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Court Allows Class-action Against Google Digital Books
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On Thursday, U.S. Circuit Judge Denny Chin in Manhattan allowed class-action status to a lawsuit brought by the Authors Guild against Google making it possible for thousands of authors to now sue Google over its digital books policy. The court also rejected Google’s petition to dismiss the class-action which would have forced authors to sue Google individually. The case clumps together claims by the Authors Guild and several groups representing photographers, graphic artists and authors.

The plaintiffs allege that Google’s plans for its library, which would be including millions of out-of-print works, would lead to “massive copyright infringement.” The case is already seven years old and followed Google’s 2004 agreement with a number of big research libraries to digitally copy and store books and other writings with the goal of helping researchers and the public. Since then, Google has already scanned and stored more than 12 million books and has said it would be providing only snippets of the works to the public which is “fair use” under U.S. copyright law.

The court held that rather than having numerous and disparate lawsuits risking higher costs it would be more efficient if authors sued as a group since the substantive questions of law would be the same. The court also observed that it would be unjust to compel members of the Authors Guild, or members of the American Society of Media Photographers and other groups to sue individually “given the sweeping and undiscriminating nature of Google’s unauthorized copying.”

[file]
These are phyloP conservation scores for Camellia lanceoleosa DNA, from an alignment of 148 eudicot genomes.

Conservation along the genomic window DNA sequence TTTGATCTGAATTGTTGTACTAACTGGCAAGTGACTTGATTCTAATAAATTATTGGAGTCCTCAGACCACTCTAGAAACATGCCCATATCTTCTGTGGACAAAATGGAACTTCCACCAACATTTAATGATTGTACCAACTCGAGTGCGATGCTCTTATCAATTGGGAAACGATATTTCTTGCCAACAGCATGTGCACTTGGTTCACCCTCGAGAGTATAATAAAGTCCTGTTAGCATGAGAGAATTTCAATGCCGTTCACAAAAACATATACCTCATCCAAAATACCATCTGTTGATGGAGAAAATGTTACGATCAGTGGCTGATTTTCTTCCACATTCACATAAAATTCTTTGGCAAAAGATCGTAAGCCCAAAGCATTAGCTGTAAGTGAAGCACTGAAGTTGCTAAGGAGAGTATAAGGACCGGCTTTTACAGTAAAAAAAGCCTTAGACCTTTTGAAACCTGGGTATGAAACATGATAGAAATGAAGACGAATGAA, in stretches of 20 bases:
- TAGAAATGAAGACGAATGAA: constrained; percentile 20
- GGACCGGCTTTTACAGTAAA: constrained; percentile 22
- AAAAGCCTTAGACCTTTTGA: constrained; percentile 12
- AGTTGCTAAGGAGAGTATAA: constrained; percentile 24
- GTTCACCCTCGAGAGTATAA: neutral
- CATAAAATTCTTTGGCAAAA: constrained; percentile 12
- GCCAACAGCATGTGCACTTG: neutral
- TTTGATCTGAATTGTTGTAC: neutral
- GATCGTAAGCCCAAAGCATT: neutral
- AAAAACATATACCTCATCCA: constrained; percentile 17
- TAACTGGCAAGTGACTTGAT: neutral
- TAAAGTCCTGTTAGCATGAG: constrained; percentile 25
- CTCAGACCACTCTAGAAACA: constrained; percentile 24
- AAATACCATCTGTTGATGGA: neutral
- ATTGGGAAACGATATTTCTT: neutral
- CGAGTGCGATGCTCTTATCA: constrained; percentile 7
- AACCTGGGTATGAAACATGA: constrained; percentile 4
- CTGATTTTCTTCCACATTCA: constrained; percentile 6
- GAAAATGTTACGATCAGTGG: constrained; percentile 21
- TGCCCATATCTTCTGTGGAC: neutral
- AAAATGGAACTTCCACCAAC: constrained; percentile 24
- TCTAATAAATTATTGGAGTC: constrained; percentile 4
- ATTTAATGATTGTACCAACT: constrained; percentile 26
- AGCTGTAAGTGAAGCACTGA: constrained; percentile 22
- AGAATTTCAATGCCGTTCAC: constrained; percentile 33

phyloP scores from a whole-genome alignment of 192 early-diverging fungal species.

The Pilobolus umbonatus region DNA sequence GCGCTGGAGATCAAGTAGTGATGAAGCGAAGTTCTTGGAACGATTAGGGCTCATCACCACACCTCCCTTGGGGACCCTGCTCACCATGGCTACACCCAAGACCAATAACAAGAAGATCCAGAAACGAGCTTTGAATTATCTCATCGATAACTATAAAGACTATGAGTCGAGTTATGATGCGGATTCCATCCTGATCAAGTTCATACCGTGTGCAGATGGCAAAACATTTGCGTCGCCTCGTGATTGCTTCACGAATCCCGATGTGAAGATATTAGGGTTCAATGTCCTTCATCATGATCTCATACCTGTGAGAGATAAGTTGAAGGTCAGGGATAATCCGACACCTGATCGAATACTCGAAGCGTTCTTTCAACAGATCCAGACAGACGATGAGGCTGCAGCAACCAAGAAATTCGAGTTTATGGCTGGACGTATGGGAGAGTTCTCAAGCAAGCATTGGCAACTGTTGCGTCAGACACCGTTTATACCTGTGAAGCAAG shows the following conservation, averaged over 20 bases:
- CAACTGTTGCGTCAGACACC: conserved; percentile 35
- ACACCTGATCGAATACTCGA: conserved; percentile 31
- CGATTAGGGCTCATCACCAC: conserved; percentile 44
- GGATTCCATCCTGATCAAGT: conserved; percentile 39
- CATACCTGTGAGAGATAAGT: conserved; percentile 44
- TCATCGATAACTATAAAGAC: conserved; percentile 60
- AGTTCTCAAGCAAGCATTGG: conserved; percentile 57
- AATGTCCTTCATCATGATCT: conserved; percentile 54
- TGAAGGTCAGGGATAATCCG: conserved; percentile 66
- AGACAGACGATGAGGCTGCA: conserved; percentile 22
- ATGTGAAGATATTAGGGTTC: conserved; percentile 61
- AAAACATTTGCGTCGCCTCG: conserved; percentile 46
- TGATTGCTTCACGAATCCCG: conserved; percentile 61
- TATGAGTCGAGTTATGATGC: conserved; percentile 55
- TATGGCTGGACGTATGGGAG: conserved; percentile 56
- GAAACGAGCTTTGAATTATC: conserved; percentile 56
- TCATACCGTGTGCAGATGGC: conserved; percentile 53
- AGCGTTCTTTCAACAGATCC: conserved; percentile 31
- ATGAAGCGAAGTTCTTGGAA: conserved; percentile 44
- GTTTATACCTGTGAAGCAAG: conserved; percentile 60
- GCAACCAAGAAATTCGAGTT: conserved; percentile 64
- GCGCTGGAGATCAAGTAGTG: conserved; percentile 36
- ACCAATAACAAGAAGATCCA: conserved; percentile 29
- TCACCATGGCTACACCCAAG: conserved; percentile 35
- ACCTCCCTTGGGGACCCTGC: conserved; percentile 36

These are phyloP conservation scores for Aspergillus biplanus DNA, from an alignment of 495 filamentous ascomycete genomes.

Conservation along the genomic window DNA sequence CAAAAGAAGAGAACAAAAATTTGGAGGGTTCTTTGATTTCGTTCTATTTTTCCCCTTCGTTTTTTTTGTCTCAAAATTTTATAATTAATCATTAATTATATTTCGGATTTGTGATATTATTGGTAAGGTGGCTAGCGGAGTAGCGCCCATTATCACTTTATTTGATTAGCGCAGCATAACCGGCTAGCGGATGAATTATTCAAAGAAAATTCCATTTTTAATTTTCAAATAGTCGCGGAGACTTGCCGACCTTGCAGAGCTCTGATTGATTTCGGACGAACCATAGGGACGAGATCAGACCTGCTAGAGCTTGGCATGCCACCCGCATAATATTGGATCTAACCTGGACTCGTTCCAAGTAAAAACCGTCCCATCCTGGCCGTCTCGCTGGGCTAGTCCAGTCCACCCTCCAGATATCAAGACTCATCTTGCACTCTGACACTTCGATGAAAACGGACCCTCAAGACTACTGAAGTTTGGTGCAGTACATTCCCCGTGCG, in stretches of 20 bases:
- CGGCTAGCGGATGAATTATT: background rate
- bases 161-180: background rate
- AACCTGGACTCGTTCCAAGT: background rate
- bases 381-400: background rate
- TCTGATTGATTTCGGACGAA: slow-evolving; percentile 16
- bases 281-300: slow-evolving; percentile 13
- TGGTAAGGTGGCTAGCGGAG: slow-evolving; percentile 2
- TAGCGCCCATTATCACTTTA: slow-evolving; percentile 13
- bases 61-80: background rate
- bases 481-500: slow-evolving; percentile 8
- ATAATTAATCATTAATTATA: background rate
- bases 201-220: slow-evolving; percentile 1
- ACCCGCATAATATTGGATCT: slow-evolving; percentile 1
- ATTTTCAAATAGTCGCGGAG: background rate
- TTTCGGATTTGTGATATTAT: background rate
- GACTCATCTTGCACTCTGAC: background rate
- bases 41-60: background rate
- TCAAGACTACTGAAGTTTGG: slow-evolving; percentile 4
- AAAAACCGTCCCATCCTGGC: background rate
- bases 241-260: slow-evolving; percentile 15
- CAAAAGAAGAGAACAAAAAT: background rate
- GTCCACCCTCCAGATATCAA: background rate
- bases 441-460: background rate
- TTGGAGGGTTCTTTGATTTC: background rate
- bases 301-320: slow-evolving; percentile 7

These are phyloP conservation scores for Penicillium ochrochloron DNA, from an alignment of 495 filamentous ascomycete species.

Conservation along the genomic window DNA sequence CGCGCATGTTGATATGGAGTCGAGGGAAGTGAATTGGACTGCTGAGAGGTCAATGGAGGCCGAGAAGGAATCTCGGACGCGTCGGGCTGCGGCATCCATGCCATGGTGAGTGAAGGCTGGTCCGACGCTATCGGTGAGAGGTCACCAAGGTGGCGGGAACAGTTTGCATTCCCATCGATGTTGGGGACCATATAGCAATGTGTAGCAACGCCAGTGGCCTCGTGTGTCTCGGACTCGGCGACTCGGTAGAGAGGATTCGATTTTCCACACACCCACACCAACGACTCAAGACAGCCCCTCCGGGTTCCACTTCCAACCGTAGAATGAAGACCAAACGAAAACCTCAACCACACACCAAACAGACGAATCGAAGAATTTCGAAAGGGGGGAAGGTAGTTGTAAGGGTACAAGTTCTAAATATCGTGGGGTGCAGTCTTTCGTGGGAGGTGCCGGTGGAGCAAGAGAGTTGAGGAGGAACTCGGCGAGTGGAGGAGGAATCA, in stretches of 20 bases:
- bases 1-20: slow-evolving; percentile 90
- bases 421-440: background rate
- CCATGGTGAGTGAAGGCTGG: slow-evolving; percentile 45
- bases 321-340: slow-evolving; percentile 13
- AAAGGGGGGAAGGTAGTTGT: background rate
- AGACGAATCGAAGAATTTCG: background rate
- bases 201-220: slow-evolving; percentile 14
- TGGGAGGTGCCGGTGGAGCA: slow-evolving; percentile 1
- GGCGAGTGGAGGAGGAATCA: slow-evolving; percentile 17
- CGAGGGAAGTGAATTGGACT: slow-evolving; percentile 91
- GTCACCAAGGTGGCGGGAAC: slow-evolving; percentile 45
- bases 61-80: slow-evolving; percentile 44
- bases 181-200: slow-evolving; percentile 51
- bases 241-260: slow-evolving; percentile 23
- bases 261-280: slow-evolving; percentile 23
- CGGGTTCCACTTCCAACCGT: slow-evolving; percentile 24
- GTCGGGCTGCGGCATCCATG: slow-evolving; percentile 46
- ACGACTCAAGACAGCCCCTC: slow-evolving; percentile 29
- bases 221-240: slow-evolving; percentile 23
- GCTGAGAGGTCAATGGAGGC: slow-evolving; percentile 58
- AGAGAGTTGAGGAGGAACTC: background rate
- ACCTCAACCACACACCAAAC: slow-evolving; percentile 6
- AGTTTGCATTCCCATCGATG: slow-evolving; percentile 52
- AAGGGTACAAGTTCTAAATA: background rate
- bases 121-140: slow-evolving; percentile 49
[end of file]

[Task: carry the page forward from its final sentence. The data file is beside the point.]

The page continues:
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The present lawsuit combines separately filed actions stretching from those started in 2005 to the lawsuit filed in 2010 on behalf of photographers and graphic artists.

A Google spokeswoman issued an email saying: “As we’ve said all along, we are confident that Google Books is fully compliant with copyright law.”

In March 2011, the court had rejected a proposed $125 million settlement offer from Google saying that the proposed settlement went “too far” and allowed Google to effectively carry on “wholesale copying of copyrighted works without permission.”

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The cases are:

The Authors Guild et al v. Google Inc, U.S. District Court, Southern District of New York, No. 05-08136



American Society of Media Photographers et al v. Google Inc in the same court, No. 10-02977



 

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